After leaving the house Entwistle drove to Boston's international airport where he left the family car.

He bought a one-way ticket to London and flew out without any luggage.

Entwistle told investigators he went straight to his parents' house in Worksop.

In fact, he rented a car and drove 800 miles around England before ending up in Nottinghamshire.

From Worksop he wrote a letter handing over all burial arrangements to his in-laws, never attending his wife and daughter's funeral.

Internet searches

As his trial unfolded at Middlesex County Superior Court in Woburn, Massachusetts, a very different version of Entwistle's happy home life was revealed.

It emerged that he had lied to his friends about having a 100% mortgage on the house and buying the BMW - both were rented.

Rachel and Lillian Rose Entwistle
Rachel and Lillian Rose Entwistle were shot with a .22 calibre Colt revolver

The court heard that, in the days leading up to the murders, Entwistle had trawled the internet looking at dating and escort sites.

Assistant District Attorney Michael Fabbri said that between late December 2005 and mid-January 2006, Entwistle had visited an adult dating website and exchanged e-mails with women, discussing "discreet relationships".

Searches were also made on the internet on bankruptcy, killing and suicide. One, four days before the murders, was for information on "how to kill with a knife".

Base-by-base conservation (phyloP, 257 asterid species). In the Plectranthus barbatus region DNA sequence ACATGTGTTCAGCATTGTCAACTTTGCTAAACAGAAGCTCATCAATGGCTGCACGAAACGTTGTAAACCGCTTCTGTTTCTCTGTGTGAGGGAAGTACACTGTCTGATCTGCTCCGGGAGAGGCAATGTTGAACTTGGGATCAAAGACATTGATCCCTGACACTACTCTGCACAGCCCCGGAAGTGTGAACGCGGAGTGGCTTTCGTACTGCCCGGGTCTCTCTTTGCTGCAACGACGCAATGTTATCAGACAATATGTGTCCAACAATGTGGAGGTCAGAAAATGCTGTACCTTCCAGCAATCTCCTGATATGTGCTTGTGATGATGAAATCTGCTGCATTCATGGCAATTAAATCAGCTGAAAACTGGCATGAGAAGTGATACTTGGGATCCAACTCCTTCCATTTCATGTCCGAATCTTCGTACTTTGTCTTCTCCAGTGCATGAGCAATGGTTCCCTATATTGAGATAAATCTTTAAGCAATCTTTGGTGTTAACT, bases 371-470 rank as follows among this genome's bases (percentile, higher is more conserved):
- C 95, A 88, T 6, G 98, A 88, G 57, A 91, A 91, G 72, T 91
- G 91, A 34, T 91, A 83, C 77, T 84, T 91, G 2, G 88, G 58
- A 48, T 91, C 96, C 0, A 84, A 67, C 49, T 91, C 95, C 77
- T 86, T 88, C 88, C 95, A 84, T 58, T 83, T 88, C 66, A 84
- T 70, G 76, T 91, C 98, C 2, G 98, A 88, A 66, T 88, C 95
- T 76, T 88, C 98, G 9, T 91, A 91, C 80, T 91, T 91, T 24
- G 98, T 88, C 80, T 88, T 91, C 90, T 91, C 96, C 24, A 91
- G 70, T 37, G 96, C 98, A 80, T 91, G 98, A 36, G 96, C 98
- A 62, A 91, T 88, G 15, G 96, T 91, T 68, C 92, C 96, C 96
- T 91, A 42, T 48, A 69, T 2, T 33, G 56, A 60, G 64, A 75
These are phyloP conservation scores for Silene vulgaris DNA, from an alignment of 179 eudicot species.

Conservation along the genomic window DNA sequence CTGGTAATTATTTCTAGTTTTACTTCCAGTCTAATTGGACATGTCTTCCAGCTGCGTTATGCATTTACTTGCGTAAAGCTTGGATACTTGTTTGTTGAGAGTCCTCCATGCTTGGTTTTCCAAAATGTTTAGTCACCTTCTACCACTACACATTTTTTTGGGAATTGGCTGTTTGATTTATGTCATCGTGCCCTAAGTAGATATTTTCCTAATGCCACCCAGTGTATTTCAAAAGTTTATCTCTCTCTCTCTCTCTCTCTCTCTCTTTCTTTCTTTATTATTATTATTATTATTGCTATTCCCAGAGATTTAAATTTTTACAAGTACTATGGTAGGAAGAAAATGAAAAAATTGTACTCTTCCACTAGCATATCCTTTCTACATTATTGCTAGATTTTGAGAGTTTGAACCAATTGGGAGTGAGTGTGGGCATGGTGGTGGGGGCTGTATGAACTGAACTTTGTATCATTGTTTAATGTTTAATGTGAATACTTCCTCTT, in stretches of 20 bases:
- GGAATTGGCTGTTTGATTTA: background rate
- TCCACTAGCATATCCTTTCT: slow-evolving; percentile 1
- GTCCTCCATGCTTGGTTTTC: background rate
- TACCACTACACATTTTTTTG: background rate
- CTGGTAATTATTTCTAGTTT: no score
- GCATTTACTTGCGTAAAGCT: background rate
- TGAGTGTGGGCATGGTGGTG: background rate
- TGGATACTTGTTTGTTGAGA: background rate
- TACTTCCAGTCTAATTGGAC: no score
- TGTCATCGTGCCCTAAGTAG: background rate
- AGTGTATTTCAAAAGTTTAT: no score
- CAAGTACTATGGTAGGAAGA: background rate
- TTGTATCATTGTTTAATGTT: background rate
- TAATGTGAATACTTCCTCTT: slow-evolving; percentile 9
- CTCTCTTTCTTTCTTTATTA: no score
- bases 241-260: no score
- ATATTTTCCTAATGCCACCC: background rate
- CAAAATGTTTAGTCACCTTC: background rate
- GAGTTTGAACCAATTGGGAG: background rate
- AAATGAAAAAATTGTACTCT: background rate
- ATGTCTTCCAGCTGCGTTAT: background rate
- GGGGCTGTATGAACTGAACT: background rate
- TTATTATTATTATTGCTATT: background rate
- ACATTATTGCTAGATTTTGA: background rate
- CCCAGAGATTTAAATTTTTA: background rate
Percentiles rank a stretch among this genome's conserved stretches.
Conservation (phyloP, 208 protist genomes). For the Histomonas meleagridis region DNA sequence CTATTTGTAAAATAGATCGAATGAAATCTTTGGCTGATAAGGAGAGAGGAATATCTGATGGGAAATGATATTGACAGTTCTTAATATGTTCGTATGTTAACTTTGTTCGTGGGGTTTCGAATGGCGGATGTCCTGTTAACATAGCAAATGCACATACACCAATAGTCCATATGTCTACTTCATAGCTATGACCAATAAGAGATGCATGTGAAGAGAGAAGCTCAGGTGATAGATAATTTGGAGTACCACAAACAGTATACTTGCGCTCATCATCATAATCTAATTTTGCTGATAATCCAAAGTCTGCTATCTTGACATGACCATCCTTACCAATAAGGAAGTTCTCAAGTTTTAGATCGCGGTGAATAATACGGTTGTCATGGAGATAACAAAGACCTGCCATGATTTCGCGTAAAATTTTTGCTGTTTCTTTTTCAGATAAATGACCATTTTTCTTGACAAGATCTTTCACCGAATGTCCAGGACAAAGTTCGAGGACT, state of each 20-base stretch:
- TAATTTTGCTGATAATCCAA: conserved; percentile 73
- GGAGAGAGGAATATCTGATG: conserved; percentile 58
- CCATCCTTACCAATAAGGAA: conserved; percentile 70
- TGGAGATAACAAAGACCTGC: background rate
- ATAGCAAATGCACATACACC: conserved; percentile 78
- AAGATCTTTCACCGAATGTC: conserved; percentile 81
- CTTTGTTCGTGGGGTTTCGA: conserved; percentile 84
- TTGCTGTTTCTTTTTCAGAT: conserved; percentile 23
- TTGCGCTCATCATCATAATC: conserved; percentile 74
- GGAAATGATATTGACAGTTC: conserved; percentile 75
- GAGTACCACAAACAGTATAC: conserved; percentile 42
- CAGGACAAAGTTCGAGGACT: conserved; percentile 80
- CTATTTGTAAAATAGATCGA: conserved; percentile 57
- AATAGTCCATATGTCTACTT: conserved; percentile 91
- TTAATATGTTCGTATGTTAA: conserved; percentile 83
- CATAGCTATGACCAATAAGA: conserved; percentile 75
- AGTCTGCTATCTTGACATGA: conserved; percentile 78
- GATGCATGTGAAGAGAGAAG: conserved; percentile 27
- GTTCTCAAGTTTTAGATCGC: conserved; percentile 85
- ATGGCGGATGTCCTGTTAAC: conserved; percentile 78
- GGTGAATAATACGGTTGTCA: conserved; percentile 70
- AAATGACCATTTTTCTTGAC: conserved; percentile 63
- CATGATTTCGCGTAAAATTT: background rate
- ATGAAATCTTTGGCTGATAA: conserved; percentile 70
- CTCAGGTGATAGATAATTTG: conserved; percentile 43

'Pulled trigger'

Elliot Weinstein, defending Entwistle in court, said Mrs Entwistle had shot Lillian Rose before turning the gun on herself.

The jury heard Entwistle's DNA was found on the grip of the revolver, on an ammunition container and on a gun lock.

Mrs Entwistle's DNA was present both in and on the muzzle - but not on the grip.

Mr Fabbri - who brandished the murder weapon while making his closing statement - said the defence had raised "red herrings".

"There is one person responsible for these murders and that person is sitting right over there [pointing to Entwistle]. He's the one who pulled that trigger twice," he said.

"Neil Entwistle and no-one else is responsible for these murders."

As Entwistle faces his time behind bars, Father MacKenzie reflected: "He could take my forgiveness, he could take forgiveness even from Rachel's family, but the hardest thing he'll ever have is to forgive himself."

The BBC is not responsible for the content of external internet sites

Has China's housing bubble burst?
How the world's oldest clove tree defied an empire
Why Royal Ballet principal Sergei Polunin quit


Sign in

BBC navigation

Copyright © 2018 BBC. The BBC is not responsible for the content of external sites. Read more.

This page is best viewed in an up-to-date web browser with style sheets (CSS) enabled. While you will be able to view the content of this page in your current browser, you will not be able to get the full visual experience. Please consider upgrading your browser software or enabling style sheets (CSS) if you are able to do so.

Americas Africa Europe Middle East South Asia Asia Pacific